curiosity and reward his diligence; twining Seaworms and Star-fishes; little Medusæ, like active bells of the clearest glass; the Beroë, a tiny ball of crystal; slender, shrub-like Zoophytes; and multitudes of other creatures, all shewing forth the glory of the great Workmaster, "for whose pleasure they are and were created."
In such rock-pools as I have just described, or among sea-weeds growing at low water-mark, a large fleshy Mollusk may occasionally be found, with two erect tentacles somewhat resembling the ears of the hare. It is the representative, the only British one, of the family Aplysiadæ.
The most prominent characteristics of this group are the following:—The mantle is greatly developed and dilated at the sides into large flexible crests, which can be turned up, and, surrounding the back on every side, can be reflected over it. The head is distinct, and separated from the body by a neck of greater or less length; its front forms a broad lip, drawn out at the corners into a pair of flattened tentacles; another pair is carried erect on the top of the head. The gills, in the form of complicated leaflets, are placed upon the back, and are generally covered with a convex, horny, or shelly plate, irregular, and varying in shape.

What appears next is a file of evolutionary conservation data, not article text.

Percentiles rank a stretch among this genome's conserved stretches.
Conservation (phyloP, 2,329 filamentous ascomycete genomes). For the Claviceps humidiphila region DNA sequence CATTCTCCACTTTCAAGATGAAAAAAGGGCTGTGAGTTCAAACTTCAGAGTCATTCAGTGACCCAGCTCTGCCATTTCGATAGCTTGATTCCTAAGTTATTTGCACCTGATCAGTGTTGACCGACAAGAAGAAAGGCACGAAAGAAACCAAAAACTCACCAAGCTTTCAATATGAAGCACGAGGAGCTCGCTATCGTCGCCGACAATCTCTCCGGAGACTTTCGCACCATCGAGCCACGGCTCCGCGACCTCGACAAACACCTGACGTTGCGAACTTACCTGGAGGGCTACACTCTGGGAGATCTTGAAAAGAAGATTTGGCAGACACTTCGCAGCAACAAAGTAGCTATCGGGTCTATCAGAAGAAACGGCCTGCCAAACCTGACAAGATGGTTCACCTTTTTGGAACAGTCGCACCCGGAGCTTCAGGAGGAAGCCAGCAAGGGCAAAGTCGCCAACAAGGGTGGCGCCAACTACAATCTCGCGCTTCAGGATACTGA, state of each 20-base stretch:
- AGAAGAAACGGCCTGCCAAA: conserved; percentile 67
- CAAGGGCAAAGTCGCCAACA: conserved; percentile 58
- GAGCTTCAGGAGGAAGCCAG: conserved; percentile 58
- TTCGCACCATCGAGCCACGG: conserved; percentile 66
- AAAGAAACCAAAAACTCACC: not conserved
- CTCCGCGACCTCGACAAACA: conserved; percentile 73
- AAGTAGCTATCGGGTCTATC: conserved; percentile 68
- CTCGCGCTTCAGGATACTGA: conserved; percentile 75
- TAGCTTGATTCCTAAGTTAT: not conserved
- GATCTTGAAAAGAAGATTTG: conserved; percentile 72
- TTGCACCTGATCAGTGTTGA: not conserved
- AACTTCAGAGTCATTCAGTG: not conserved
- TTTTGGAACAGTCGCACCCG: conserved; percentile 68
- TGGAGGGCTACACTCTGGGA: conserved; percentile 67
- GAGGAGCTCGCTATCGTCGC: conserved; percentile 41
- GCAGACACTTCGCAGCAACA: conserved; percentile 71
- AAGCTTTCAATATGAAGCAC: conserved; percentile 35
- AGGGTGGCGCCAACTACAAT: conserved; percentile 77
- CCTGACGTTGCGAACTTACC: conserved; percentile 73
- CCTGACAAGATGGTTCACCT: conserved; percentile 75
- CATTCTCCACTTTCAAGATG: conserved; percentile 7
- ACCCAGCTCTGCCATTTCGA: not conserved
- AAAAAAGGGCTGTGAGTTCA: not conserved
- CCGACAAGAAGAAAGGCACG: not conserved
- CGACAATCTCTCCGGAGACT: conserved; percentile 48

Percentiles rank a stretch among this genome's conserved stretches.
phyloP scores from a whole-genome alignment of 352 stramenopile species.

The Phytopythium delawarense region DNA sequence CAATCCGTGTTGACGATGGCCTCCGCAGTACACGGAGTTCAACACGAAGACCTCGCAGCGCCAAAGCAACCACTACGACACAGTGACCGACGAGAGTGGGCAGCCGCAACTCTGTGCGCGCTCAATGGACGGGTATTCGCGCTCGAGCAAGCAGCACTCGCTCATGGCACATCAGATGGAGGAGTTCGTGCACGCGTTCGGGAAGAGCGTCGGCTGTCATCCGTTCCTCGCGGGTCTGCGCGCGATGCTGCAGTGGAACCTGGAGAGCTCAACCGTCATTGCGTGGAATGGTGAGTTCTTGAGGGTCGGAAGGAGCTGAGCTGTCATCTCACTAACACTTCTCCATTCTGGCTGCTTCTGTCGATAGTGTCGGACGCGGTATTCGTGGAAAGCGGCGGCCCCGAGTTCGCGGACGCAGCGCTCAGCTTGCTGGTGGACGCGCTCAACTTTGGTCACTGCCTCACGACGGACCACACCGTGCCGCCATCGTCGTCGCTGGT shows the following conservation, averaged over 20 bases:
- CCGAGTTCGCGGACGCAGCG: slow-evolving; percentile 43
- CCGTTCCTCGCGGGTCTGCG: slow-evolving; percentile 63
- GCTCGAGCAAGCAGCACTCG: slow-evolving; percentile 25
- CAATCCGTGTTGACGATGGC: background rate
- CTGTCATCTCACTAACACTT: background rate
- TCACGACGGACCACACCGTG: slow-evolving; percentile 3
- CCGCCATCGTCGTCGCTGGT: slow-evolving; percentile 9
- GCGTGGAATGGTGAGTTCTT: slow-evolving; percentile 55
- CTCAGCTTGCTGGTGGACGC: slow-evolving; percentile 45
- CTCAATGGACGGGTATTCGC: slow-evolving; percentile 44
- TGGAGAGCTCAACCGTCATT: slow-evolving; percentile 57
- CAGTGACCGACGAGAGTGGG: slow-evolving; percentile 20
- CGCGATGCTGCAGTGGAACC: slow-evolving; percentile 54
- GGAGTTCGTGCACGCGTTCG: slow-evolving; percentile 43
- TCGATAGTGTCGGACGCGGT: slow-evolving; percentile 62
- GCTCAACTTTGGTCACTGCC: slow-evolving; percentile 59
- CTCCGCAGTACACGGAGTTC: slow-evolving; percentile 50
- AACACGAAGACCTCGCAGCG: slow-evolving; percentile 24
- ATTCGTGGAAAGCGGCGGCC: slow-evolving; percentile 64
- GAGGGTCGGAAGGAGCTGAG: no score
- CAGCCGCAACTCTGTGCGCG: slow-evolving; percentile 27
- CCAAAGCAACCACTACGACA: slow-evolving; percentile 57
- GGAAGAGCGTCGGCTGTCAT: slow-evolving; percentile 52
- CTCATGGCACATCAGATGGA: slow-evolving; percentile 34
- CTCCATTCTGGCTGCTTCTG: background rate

The Sea-hares are vegetable feeders, and, by a curious analogy with the herbivorous Mammalia, the digestive apparatus is highly complicated. According to Professor Grant, there are three stomachs; a short narrow gullet dilates into a large
- Rev. iv. 11.